Sarah Hirini

From the field to the heart: the inspiring journey of a world-class rugby player

Legendary Black Ferns Sevens’ captain Sarah Hirini (née Goss), Ngāti Kahungunu, is one of the most well-respected players in international rugby, a two-time Olympic medalist, and current world champion. She has an impressive list of accolades to her name. In 2019, she became the first female player to bring up 200 matches on the World Series. In the same year, she was made a member of the New Zealand Order of Merit, and was the first woman to be awarded the prestigious Tom French Memorial Māori Player of the Year. Sarah is the third woman to appear on the cover of the New Zealand Rugby Almanack, and won the Sport New Zealand Leadership Award in 2023.

Discovering a passion and overcoming adversity

Growing up in rural Manawatū, the Massey alumna had an amazing childhood on the family farm. Sarah and her siblings shared the household chores, helping on their parents’ farm after school, on weekends, and during holidays. Though she didn’t grow up in a rugby family, they were a very sports-loving household, supporting the All Blacks, Silver Ferns, or whatever New Zealand team was playing. 

“We always followed all sports on TV; whenever any Kiwis were competing, we would watch it in the lounge together,” Sarah recalls.  

It was at Feilding High School that Sarah fell in love with rugby and fully immersed herself in sports. Initially, she played hockey and then began playing rugby after accompanying some friends attending rugby tryouts. “I thought it’d be a good fit for my hockey, and if I did one more sport, I didn’t have to do homework after school,” she laughs.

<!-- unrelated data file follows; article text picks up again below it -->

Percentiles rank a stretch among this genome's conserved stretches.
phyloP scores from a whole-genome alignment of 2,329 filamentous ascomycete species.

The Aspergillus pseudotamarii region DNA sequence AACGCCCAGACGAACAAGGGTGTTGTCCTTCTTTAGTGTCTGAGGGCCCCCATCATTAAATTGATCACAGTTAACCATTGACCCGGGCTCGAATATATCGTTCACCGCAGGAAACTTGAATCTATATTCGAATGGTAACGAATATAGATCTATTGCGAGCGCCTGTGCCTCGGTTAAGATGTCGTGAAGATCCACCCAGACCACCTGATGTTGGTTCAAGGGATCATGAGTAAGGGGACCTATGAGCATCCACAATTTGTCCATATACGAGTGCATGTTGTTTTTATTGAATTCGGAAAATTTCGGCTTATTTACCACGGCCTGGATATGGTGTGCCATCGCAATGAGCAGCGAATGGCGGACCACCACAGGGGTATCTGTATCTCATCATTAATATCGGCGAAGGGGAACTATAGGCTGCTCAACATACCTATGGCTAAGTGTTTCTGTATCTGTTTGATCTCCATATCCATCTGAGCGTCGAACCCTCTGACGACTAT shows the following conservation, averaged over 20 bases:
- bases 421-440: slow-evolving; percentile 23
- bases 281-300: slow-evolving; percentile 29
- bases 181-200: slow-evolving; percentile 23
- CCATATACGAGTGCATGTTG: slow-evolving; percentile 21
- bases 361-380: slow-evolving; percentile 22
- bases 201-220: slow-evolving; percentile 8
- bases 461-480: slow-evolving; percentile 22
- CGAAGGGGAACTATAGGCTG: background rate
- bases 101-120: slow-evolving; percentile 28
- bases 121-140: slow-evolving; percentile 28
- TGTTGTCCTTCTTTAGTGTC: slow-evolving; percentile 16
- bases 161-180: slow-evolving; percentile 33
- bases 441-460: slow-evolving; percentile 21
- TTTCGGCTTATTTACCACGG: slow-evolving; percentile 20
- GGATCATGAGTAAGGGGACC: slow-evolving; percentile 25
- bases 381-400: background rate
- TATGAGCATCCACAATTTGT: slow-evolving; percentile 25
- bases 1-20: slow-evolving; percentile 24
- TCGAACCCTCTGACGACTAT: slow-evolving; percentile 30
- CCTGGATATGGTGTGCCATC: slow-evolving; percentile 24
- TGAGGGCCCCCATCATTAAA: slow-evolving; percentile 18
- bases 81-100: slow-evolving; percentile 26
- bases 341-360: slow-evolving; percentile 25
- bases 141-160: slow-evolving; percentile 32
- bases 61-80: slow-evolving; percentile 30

Sarah was so passionate about rugby that she wanted to play it full-time, “I wanted to be a professional rugby player and make the Black Ferns team.” But with no obvious professional career path for women in rugby back then, she continued her passion for rugby as an amateur.

After leaving secondary school, Sarah obtained a scholarship to commence full-time studies at Te Kunenga ki Pūrehuroa Massey University, undertaking a Bachelor of Arts (Māori Knowledge and Sports Science).

“I was encouraged to attend university by my sister, who was studying accounting and was the first person in our family to attend university. I didn’t know what I wanted to do but knew I was passionate about sport and Māori studies, so I decided to do a Bachelor of Arts in both.”

In 2012 Sevens became an Olympic sport, and Sarah, who was in her second year of study, attended one of the trials where, along with the other participants, was put through various fitness, speed, rugby skill, and character assessment activities. Of the 800 who attended the trial, Sarah was among the 30 deemed promising enough to participate in a training camp at Waiouru.

Being picked up by the national Sevens team was a life-turning point, and a dream came true, she says., but she had to work hard to fit her studies around training. 

I love what I do, and I know how hard it is and how much work it takes to be in the team, but living out a dream is very motivating. I was very lucky to receive a sports scholarship which helped with fees and allowed me to stretch out my degree by distance learning – thankfully, Massey offers this study style!” Sarah scaled back her studies and kept learning part-time for eight years.